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“Yeşilçam” Review: An Elegant Blast From The Past


If for any reason you are still on the fence about “Yeşilçam,” it is definitely time to get off it. This series has it all. Comedy, drama, action, suspense, rivalry, love, family, and history all wrapped up into a glamorous package. A very smart script comes to life thanks to outstanding interpretations by many talented Turkish actors; an experienced director, who loves the era; and a production design team, who carefully reconstructed the period sets in minute detail.  

Episodes 1 & 2 are currently available with English subtitles for a reasonable subscription fee at BluTV. Season 1 of “Yeşilçam” will have 10 episodes of one hour each, which will be released one at a time each Thursday. “Yeşilçam” has already been renewed for a second season, which should start filming next month.

As an example of “cinema within the cinema,” “Yeşilçam” is reminiscent of several classical movies about film-making such as “The Bad and The Beautiful,” “Singing in the Rain,” “8 e ½,” “Hail, Ceasar,” “The Artist,” etc. Moreover, reviewers from Turkey have hailed the series as a legitimate reproduction of the glorious “Yeşilçam” era (click here to learn more.)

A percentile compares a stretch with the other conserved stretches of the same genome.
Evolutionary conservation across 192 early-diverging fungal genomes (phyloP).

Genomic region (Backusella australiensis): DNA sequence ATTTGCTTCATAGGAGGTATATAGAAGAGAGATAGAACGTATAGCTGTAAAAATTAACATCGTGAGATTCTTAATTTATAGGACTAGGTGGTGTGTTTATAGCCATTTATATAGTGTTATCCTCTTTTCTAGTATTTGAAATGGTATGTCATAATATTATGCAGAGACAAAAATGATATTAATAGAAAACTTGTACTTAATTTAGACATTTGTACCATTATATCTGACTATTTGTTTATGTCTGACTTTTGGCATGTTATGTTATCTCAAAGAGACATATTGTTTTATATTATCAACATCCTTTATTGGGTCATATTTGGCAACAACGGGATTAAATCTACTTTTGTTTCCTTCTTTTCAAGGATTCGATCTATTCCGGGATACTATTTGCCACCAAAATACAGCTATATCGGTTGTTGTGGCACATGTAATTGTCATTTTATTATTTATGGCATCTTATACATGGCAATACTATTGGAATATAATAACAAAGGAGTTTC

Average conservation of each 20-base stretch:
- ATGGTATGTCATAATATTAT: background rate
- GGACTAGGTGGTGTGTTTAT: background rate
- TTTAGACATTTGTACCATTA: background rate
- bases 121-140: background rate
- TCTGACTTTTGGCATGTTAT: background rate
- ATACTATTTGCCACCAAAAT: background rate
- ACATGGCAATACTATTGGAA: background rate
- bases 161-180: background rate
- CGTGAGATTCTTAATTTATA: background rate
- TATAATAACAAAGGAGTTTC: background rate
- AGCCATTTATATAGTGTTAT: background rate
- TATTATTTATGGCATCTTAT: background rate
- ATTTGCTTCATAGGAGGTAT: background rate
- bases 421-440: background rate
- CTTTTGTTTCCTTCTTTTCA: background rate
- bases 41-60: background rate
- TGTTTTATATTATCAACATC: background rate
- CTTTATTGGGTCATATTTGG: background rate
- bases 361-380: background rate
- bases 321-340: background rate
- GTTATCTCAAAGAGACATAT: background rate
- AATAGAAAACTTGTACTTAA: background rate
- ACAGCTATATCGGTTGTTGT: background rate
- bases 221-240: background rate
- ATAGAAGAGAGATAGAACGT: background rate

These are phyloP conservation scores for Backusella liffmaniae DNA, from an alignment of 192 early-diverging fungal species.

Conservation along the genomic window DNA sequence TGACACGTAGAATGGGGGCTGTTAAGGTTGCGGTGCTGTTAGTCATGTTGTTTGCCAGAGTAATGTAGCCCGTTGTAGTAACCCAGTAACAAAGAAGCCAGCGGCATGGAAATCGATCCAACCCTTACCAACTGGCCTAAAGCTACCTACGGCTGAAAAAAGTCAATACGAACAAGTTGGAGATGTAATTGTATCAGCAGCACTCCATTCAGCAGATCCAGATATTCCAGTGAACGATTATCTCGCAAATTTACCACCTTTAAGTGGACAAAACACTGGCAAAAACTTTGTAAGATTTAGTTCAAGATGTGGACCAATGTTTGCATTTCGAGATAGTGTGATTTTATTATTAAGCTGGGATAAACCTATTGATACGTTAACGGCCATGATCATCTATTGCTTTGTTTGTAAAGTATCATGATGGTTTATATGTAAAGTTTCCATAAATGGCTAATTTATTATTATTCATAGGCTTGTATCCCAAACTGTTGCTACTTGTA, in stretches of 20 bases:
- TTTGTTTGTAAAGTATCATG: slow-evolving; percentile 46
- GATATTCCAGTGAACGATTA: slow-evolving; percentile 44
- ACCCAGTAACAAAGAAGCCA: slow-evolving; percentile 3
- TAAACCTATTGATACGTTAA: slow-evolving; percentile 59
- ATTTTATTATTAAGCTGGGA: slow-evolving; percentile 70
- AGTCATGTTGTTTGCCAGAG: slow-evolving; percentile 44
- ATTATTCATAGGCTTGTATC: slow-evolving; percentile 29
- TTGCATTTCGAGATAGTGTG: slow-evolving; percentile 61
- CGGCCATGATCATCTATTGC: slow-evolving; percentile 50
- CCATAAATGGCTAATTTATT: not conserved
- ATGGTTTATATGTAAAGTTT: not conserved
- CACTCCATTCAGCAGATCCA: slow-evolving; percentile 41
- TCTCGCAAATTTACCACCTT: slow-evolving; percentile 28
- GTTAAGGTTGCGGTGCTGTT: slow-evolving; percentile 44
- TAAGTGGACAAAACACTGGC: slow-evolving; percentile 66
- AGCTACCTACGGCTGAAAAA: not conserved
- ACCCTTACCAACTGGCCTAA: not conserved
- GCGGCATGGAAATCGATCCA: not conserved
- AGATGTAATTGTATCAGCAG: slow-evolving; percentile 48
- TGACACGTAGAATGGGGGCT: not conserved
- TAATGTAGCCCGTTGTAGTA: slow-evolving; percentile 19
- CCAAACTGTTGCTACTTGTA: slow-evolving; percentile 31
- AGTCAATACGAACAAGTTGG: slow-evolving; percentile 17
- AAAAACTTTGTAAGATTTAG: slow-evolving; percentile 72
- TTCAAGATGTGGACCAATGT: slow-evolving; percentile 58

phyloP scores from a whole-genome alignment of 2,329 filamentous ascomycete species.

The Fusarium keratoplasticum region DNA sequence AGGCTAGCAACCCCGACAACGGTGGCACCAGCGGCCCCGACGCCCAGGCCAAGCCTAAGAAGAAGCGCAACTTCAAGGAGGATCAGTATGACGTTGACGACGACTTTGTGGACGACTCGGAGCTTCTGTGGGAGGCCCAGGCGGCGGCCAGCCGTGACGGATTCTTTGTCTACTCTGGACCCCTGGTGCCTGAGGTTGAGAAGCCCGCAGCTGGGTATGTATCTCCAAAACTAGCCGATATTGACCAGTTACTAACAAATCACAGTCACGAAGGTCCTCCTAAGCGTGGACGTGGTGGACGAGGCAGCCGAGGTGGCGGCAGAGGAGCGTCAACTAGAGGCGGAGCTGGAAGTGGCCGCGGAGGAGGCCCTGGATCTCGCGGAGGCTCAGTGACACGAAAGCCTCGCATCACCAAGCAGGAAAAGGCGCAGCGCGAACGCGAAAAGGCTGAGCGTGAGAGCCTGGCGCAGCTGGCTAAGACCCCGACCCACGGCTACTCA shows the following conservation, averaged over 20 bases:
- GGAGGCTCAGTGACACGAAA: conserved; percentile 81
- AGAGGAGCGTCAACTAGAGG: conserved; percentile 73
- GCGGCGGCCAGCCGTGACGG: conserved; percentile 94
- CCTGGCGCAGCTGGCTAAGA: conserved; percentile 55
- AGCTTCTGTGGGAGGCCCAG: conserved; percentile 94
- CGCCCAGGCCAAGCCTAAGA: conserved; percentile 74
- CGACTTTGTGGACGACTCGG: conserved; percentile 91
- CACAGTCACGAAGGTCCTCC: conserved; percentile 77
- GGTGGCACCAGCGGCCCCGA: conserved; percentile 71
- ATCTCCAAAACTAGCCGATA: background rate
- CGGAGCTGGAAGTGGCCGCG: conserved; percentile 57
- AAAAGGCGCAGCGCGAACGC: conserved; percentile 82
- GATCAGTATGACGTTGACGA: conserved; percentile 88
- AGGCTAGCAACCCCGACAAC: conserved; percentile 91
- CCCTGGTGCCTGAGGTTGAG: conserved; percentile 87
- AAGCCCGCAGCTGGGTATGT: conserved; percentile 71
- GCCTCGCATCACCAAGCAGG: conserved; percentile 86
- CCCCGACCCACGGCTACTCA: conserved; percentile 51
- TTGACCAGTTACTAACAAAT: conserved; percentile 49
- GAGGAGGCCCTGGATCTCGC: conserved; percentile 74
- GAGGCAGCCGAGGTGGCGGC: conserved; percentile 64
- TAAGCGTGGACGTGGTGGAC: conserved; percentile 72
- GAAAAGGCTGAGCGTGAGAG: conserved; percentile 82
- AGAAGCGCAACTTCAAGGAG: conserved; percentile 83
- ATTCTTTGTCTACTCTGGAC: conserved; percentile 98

“Yeşilçam” looks as detailed and visually satisfying as a period piece the British would make. What is more, it offers an interesting mix between fiction and reality. While the main story is the product of the screenwriters’ fantasy, the series showcases a number of actors interpreting the real protagonists of the era (e.g. Ayhan Işik,) as well as actual “Yeşilçam” stars giving life to fictional characters. Finally, the series contains plenty of accurate references to Turkey’s turbulent politics and history of the 1960s, which provide an authentic feeling to the narrative.  

BluTV Official Poster for “Yeşilçam”